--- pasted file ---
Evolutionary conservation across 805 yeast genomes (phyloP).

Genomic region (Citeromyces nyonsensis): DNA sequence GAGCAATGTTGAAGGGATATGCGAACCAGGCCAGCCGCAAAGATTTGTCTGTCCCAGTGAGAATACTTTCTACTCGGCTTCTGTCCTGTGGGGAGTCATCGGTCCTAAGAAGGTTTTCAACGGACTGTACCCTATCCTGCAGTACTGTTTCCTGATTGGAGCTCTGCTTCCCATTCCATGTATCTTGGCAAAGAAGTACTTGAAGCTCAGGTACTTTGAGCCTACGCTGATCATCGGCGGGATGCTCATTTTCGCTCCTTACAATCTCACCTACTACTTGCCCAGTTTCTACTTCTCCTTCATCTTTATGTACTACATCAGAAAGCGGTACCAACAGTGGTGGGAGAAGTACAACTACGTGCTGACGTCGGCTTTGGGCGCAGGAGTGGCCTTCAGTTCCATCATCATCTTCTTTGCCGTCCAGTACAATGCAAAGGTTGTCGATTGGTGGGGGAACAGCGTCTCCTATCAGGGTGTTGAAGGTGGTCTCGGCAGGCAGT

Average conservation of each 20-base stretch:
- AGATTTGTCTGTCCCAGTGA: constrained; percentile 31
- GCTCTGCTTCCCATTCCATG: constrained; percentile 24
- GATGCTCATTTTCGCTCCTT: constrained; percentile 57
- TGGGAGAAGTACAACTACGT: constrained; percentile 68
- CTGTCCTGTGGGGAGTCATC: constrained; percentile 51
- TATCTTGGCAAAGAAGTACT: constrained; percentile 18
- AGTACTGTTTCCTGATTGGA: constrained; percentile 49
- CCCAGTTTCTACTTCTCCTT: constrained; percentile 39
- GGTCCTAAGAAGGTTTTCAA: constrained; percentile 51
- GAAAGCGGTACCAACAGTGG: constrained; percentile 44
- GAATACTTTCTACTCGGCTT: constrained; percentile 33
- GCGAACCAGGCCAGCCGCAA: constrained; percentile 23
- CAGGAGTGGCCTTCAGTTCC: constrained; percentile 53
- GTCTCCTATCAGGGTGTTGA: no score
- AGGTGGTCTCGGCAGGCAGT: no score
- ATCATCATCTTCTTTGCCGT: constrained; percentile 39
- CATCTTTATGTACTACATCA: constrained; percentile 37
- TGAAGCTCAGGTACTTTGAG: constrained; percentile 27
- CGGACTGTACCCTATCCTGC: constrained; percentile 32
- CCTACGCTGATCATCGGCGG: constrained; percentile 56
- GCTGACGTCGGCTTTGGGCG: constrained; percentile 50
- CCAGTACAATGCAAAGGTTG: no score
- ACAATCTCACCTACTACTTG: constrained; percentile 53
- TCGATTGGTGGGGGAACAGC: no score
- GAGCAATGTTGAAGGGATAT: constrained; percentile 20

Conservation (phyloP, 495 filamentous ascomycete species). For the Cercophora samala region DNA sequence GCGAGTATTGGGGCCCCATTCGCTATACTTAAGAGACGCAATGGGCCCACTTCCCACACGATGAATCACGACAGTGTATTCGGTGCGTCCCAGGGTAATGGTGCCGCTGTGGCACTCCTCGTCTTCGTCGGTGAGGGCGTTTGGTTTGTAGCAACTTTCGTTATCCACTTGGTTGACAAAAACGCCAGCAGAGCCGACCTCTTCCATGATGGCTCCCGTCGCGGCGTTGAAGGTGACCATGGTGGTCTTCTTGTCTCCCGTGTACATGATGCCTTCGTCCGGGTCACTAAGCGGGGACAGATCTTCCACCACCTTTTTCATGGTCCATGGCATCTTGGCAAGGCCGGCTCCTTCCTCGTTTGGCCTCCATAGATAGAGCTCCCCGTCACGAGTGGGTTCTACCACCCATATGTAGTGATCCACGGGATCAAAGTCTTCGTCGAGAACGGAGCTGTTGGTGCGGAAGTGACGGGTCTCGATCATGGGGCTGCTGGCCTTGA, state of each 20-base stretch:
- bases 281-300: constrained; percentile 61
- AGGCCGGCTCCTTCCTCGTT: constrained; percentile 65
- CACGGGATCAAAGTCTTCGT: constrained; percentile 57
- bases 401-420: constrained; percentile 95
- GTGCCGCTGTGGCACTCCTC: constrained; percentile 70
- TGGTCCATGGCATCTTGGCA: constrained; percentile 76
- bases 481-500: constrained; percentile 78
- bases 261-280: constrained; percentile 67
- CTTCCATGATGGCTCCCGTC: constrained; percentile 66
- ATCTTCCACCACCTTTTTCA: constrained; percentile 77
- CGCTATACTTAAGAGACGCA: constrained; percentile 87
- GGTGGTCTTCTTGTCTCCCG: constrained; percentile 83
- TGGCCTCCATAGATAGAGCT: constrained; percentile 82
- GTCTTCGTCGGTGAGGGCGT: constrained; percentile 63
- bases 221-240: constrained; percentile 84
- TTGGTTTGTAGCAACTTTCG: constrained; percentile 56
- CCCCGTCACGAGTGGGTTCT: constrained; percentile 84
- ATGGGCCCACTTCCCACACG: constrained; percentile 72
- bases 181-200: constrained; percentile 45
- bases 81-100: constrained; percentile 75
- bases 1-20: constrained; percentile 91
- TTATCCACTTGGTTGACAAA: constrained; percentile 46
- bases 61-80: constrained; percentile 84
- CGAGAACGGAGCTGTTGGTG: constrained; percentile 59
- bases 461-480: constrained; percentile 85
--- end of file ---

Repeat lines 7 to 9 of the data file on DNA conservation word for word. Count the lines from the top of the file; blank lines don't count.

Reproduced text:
- TGGGAGAAGTACAACTACGT: constrained; percentile 68
- CTGTCCTGTGGGGAGTCATC: constrained; percentile 51
- TATCTTGGCAAAGAAGTACT: constrained; percentile 18